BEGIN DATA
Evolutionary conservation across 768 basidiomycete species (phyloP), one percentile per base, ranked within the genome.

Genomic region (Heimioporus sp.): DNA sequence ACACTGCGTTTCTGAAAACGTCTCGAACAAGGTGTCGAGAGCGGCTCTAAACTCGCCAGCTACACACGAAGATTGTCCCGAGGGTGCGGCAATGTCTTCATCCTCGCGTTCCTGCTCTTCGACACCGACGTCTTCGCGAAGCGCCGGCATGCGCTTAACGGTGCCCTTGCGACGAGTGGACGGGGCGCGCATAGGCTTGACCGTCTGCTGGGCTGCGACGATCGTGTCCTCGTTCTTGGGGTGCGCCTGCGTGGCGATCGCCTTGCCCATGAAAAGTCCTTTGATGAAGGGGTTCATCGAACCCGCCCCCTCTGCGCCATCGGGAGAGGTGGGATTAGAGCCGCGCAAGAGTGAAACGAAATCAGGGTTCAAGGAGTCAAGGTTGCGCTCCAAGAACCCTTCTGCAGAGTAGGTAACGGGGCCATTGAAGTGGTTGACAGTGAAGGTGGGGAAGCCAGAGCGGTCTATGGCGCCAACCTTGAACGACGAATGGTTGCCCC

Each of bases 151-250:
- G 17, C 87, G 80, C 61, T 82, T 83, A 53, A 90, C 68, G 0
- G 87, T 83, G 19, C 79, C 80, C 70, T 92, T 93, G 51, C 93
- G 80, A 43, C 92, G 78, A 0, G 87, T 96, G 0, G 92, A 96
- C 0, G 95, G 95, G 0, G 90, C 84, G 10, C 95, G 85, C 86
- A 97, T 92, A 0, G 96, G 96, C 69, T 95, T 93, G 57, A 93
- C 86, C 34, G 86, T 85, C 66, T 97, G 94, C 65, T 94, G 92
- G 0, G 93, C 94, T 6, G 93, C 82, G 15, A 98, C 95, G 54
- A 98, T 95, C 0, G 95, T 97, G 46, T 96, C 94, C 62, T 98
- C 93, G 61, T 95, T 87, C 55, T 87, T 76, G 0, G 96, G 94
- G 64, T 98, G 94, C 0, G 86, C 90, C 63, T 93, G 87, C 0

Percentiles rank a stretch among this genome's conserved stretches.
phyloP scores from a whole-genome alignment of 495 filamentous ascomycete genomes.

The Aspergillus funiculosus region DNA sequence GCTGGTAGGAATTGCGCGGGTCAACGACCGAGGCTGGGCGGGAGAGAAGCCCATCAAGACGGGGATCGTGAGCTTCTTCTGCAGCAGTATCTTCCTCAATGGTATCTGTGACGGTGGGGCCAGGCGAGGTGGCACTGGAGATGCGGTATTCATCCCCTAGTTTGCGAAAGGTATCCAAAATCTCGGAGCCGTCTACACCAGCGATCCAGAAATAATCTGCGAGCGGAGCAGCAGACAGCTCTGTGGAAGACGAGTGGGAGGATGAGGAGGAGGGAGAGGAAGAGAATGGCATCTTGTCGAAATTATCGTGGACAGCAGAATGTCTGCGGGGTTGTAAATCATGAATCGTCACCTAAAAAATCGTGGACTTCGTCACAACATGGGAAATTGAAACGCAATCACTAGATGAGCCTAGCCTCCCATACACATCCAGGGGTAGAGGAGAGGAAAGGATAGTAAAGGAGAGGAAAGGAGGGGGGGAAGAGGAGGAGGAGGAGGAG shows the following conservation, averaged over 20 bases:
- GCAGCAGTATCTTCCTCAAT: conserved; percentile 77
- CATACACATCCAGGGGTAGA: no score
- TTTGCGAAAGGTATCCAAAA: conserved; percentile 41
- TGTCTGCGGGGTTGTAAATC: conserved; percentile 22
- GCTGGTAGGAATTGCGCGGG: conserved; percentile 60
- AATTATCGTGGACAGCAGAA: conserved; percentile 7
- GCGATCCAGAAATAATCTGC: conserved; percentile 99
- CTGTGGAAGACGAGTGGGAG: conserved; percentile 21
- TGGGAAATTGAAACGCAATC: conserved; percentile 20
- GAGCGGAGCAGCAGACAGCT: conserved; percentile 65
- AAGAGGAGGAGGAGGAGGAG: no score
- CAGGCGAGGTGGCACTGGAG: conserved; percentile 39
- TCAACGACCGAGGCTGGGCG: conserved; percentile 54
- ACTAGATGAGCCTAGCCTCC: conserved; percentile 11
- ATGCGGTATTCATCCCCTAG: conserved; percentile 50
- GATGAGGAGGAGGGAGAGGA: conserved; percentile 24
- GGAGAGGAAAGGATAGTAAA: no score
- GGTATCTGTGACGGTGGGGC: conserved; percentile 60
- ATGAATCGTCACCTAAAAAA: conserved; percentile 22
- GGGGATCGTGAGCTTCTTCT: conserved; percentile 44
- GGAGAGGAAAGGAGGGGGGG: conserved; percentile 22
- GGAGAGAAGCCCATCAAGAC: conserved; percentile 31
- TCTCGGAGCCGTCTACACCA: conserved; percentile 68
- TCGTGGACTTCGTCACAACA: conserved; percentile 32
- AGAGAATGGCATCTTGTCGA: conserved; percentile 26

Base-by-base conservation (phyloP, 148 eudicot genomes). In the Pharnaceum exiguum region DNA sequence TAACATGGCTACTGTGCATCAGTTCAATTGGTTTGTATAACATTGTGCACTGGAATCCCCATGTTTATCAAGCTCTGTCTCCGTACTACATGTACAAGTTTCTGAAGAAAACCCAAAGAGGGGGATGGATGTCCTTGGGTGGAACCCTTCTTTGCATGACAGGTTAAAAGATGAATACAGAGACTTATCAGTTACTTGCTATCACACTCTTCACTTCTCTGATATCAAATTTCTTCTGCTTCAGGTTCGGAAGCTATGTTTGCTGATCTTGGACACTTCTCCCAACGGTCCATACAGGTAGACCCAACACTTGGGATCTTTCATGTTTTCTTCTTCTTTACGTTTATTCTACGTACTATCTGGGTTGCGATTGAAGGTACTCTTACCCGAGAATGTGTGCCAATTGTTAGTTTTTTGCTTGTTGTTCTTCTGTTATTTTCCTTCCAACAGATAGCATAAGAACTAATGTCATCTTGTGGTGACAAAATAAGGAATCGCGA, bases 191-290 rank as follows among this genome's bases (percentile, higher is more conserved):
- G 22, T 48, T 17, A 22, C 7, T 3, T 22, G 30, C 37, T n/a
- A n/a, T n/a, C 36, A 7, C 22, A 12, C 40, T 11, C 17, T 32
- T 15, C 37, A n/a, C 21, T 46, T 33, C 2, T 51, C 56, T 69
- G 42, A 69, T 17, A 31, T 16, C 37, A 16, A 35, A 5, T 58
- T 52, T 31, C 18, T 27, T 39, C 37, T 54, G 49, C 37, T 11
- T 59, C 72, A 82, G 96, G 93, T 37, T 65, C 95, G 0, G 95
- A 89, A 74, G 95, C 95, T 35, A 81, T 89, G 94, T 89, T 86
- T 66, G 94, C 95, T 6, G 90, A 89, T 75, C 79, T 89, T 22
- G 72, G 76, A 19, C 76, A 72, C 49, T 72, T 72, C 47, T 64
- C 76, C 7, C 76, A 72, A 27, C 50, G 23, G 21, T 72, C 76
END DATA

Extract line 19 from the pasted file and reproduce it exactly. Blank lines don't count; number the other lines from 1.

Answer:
- TTTGCGAAAGGTATCCAAAA: conserved; percentile 41